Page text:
In my post entitled Chinese censors block New York Times on October 27, I said, NYT’s report “must be well founded. Otherwise, the people who think that their worth is exaggerated will come out to reveal the true value of their assets.
“Since it is true, the Chinese authorities simply resort to wide-ranging censorship to cover it up.”
It turns out that I was wrong. Wen’s family have come out to clarify.
I have to sincerely apologize to Wen and his family for regarding the New York Times report as “well founded.”
Why do I take that matter so seriously? Because I know that there is a long tradition that Chinese talented people with moral integrity do not want to be officials.
For example, centuries ago, well-known Prime Minister Zhuge Liang would not assist Liu Bei, the founding emperor of the Zhuhan Dynasty, until he was moved by Liu’s sincerity in visiting his thatched cottage three times. However, he still wanted to return to his life as a farmer when he had succeeded in helping Liu achieve Liu’s goal.
The talented scholars with moral integrity described in my book, though anxious to become powerful politicians in order to put an end to Mao’s tyranny, all do not want to become officials.
If one of them has attained the goal they were all anxious to attain, i.e. to gain the power to substitute scholars’ dominance for uneducated workers and peasants’, he shall not appoint any of them to be his assistant unless their assistance is indispensable.
Traditionally, Chinese officials are so corrupt that people believe whatever rumour about the corruption of any official, no matter how honest he is.
Reputation is most important for talented people with moral integrity. With their talents, they can be successful in any other career; therefore, since they are clean, there is no reason for them to be a part of the dirty officialdom and be regarded as dirty.
I often worry that when talented scholars have attained their goal to establish scholars’ dominance and make China strong, they will all retire from politics and there will be a dire shortage of talented people with moral integrity to run China.
Therefore, I regard a politician’s reputation as a very serious issue.
Certainly I still believe that the party’s practice of covering up by censorship is entirely wrong. The government should make thorough investigation when there is a rumour about a politician’s integrity, and make public the results of the investigation.
SCMP says in its report entitled Wen family hits back at ‘lies’ on hidden fortune, “Political observers both in China and overseas said it was rare for Chinese state leaders to openly deny overseas media reports, but Wen was keen to protect his image as the ‘people’s premier’ and ‘Grandpa Wen’.”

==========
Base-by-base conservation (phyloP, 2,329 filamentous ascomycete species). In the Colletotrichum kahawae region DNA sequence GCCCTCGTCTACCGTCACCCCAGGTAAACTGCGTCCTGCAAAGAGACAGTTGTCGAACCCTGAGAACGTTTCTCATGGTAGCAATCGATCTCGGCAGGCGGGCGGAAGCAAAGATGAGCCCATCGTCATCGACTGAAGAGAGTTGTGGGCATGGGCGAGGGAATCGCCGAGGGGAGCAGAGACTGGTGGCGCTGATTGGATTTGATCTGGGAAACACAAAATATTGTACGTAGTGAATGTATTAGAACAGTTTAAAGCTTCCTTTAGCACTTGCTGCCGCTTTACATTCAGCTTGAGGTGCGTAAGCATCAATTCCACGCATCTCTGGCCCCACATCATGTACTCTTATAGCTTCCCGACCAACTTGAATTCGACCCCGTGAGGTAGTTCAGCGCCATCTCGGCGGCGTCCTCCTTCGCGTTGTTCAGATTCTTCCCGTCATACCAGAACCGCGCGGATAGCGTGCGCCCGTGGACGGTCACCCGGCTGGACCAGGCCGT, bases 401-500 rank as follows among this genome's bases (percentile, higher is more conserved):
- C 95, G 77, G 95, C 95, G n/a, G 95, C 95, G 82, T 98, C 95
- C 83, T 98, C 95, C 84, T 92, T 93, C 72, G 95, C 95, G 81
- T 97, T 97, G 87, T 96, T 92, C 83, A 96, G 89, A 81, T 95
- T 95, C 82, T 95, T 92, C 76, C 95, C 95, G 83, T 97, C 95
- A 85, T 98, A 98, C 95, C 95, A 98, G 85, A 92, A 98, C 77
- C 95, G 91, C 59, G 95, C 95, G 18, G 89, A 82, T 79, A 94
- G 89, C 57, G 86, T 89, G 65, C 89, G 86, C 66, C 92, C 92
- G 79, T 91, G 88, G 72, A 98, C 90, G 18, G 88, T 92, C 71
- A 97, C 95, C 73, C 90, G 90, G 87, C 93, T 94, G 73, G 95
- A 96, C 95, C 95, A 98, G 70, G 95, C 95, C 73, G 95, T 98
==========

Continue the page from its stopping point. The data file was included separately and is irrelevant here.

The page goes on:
Wen is good in setting an example that state leaders should openly deal with reports about their characters, and allow there to be transparency in China’s officialdom.
In a separate report SCMP provides a translation of the full text of Wen’s family’s lawyers’ statement as follows:
“Entrusted by the family members of Wen Jiabao, we hereby issue a statement regarding the New York Times’ untrue report about Wen Jiabao and his relatives:
“I. The so-called “hidden riches” of Wen Jiabao’s family members in the New York Times’ report do not exist.
“II. Some of Wen Jiabao’s family members have not engaged in business activities. Some were engaged in business activities, but they did not carry out any illegal business activity. They do not hold shares of any companies.
“III. The mother of Wen Jiabao, except receiving salary/pension according to the regulation, has never had any income or property.
“IV. Wen Jiabao has never played any role in the business activities of his family members, still less has he allowed his family members’ business activities to have any influence on his formulation and execution of policies.
“V. Other relatives of Wen Jiabao and the “friends” and “colleagues” of those relative are responsible for all their own business activities.
“VI. We will continue to make clarifications regarding untrue reports by the New York Times, and reserve the right to hold it legally responsible.
“Jun He Law Offices
“Grandall Law Firm (Beijing)
“October 27, 2012
For me, the above statement clearly gives Wen’s side of the story. I am waiting to see NYT’s response.Source: SCMP “Wen family hits back at ‘lies’ on hidden fortune”
- China: Wen Jiabao “hidden riches” don’t exist, say lawyers (chinadailymail.com)
- New York Times blocked in China over Wen Jiabao wealth revelations (guardian.co.uk)
- Wen Jiabao’s Lawyer Hints At Legal Action Against NYT (businessinsider.com)
Categories: Politics & Law